4to., (10 x 7 4/8 inches). Large folding engraved plan of Mexico City, 2 folding engraved plates of natural history specimens, and a folding diagram of the transit of Venus, folding letterpress table (some marginal staining not affecting the text or images). Modern vellum over paste-board, yapp edges, morocco lettering-piece on the spine, antique; preserved in a modern blue morocco backed slipcase and chemise.
Provenance: early ownership inscription of Giuseppe Maggiotti at the head of the title-page and foot of the last leaf; with the bookplate of James S. Copley in the chemise, his sale, Sotheby's New York "Magnificent American, Historical Documents", 10th May 2011, lot 1059.
First edition of one of the earliest scientific expeditions to California. Chappe d'Auteroche, an 18th-century astronomer saw the twice-a-century transit of Venus across the sun as an invaluable opportunity for scientists to make simultaneous observations from different parts of the earth. By timing the transit and comparing notes calculations could be made about the earth's distance from the sun. "Four men, one French, two Spanish and one Mexican, observed the event from points near the tip of the California peninsula and meticulously recorded their findings. Three of these early field scientists had barely arrived after exhausting voyages, found a typhus plague raging at their landfall and were infected and ill during critical days of their work. Two died as an immediate result, but not before making their contributions to this amazing, worldwide, multinational project. ... From the viewpoint of regional history, the whole affair seems more a colorful sidelight than an integral part of rapidly-changing California in the pivotal year of 1769. Of the scientists, only the Mexican, Velázquez de León, had any local impact. He refined existing knowledge of Antigua California's latitude and longitude, attempted to improve its mining industry, and made reports on its economic potential that were influential in shaping decision of viceroys and councils for several years" (San Diego History Center online). "A thrilling account of a race against time to reach Lower California before the transit of Venus occurred. After nerve-racking delays, which began in Spain, and narrow escapes from disaster, the goal was reached late in May. Two days after the transit was observed a malignant fever spread through the little group and Chappe d'Auteroche [1728-1769], who nursed the sick and dying, took it himself and died on the first of August. Mr. Cowan is quite incorrect in his note on this book, saying 'this celestial phenomenon was visible only upon the coast of California.' It was in fact visible throughout the western hemisphere and expeditions to observe it were sent to numerous stations. Also Spain not only knew of the expedition, but in the end co-operated in every way to make it a success." (Streeter Sale 2443).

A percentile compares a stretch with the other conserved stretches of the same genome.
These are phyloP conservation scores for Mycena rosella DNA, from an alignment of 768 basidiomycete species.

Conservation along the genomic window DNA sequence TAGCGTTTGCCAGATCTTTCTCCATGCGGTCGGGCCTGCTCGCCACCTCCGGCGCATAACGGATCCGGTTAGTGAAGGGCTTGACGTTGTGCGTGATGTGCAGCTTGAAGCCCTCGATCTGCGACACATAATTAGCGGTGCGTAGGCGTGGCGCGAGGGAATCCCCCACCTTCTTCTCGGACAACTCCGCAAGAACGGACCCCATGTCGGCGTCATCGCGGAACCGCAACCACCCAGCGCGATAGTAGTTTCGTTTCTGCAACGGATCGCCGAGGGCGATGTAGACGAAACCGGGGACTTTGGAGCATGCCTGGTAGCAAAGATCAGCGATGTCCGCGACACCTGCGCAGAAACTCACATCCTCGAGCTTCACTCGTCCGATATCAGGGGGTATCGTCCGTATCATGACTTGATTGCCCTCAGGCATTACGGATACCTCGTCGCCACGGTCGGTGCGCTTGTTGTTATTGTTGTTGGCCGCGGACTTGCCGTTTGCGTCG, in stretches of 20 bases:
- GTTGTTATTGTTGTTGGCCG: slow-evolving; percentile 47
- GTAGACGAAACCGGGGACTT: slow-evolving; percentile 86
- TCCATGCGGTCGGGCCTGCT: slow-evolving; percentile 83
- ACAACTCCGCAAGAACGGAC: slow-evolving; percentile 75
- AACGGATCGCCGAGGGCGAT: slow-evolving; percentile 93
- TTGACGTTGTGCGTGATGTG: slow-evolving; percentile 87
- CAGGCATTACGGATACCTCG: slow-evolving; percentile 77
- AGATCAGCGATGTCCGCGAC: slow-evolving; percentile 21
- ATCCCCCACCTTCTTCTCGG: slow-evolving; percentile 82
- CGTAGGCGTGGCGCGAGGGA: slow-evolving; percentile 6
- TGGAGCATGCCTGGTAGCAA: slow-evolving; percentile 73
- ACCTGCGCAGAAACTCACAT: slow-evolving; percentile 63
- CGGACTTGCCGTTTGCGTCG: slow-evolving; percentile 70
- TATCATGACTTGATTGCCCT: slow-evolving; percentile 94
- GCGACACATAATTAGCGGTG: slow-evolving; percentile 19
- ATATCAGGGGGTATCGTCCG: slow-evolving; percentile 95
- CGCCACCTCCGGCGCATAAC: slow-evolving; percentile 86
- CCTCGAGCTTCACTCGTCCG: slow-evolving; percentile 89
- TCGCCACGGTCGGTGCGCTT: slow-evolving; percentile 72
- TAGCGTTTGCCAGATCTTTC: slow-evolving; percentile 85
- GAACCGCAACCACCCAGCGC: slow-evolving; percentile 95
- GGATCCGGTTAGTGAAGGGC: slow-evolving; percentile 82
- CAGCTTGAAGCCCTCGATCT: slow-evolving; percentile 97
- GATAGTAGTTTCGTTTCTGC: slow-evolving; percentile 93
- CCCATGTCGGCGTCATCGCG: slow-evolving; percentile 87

From the distinguished library of James S. Copley, purchased from Zeitlin & ver Brugge : "While institutional in scope and significance, the manuscripts and books in the Library clearly reflect the discernment of a passionate collector and equally passionate patriot. The birth, survival, and expansion of the United States is brilliantly documented in the writings of the men and women who founded and protected our nation. It would be wrong to think of the Copley Library as exclusively American, however. As a reader and a newspaperman, Mr. Copley had wide and eclectic interests, which also provided themes for the collection. Letters and manuscripts from authors, scientists, and musicians as diverse as Charlotte Brontë, Albert Einstein, and Tchaikovsky also found a place in the Library" (David Redden, Sotheby's).Barrett 508. Cowan I, p. 46. Cowan II, p. 114. Hill 278. Howell 50, California 40. Howes C299. Mathes, California Colonial Bibliography 61. Palau 67059. Sabin 12003. Streeter Sale 2443. Wagner, Spanish Southwest 158.